A familiar sight during my childhood: my old man in his shirtsleeves, slumped over the kitchen table at night, beer bottle in hand, complaining to Mom about his day, specifically about the employees at the department store he manages, about the customers who try to rob him blind, about how no one appreciates what he does, much less deserves it—complaining in that tone, equal parts grandiose and self-pitying, that makes me grind my teeth into nubs as I lie on the living-room carpet, in the adjoining room, watching TV. I’ve just turned twelve. Mom, of course, sits next to him, not saying a word. His performance goes on so long, I imagine visual clichés from those old movies she loves: hands twirling around on clocks, pages flying off the calendar.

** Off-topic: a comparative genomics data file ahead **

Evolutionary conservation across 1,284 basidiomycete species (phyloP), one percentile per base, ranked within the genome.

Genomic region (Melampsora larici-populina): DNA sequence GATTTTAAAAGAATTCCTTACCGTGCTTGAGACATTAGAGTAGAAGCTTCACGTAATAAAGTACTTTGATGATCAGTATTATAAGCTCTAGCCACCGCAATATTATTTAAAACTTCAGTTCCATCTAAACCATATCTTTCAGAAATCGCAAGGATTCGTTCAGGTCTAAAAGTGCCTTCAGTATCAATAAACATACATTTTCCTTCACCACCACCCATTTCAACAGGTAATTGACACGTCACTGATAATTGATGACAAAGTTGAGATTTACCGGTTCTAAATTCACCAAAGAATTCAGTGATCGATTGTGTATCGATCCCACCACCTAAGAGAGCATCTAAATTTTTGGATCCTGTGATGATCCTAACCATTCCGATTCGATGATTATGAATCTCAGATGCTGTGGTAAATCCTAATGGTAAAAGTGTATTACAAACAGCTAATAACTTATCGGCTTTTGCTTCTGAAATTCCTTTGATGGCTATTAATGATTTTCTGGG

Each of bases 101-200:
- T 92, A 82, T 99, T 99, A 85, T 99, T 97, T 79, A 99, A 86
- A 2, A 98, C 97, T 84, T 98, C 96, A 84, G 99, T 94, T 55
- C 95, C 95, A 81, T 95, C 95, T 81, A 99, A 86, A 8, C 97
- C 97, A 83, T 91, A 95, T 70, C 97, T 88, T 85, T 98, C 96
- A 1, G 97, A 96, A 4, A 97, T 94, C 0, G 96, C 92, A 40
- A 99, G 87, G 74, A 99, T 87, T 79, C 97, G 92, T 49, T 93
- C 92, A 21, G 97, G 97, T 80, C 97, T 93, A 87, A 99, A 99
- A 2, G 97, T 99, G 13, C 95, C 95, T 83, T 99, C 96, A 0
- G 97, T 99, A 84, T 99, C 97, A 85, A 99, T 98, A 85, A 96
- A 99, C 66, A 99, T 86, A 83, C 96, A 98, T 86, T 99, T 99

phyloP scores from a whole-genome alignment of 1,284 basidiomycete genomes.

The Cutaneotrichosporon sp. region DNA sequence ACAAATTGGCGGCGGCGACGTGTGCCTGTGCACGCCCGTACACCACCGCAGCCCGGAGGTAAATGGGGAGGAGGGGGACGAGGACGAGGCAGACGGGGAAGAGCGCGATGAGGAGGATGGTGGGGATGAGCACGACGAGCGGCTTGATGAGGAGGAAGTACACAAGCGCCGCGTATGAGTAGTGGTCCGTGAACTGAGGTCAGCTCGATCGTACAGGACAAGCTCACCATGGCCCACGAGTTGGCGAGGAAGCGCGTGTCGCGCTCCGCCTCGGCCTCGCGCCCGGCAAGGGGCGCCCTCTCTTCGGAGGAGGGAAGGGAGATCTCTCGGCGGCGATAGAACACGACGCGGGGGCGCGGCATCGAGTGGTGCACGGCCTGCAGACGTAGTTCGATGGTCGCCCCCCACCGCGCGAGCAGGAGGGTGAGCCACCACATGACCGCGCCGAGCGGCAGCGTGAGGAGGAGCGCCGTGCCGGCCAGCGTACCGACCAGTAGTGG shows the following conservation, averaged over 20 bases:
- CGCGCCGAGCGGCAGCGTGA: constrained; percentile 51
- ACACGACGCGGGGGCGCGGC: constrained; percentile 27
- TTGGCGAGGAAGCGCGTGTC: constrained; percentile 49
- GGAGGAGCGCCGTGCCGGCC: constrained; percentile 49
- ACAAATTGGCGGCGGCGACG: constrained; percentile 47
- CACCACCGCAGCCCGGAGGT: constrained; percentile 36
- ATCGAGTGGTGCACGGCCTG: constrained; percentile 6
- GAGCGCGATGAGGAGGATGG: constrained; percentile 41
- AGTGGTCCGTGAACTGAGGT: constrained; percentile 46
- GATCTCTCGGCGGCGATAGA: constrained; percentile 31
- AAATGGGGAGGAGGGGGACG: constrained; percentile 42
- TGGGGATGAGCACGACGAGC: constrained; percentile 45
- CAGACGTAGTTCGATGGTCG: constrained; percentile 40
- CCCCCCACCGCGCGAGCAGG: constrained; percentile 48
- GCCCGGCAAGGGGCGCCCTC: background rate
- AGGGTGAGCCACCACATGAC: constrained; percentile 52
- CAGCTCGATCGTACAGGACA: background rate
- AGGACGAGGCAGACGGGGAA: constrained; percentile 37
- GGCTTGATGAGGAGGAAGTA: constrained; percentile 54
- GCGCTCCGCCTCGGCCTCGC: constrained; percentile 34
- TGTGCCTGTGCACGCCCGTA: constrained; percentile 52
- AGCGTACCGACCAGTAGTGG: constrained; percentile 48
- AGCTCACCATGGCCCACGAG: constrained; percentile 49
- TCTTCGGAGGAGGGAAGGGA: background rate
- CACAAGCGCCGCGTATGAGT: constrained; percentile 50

Finally, the usual crescendo of his complaining arrives. He asserts he’s done everything he could, and what more can he do?
“Killing yourself would help,” I mutter, softly enough for my parents not to hear; otherwise, either of them, or both of them, would have leaped up, run into the living room, and commenced their usual disciplinary method of beating me in a whirlwind of slaps, punches, and kicks. I’ve never said anything like that about my old man before. For a few moments, I feel guilty. “Ha ha, how fuckin’ embarrassing, right?” I say seven years later when relating this anecdote to my fellow soldiers in the jungle in Vietnam, causing them to go into detail about the butt-kickings they’d endured as children. Laughs all around, drawing us closer together.
Copyright © 2021 by David V. Matthews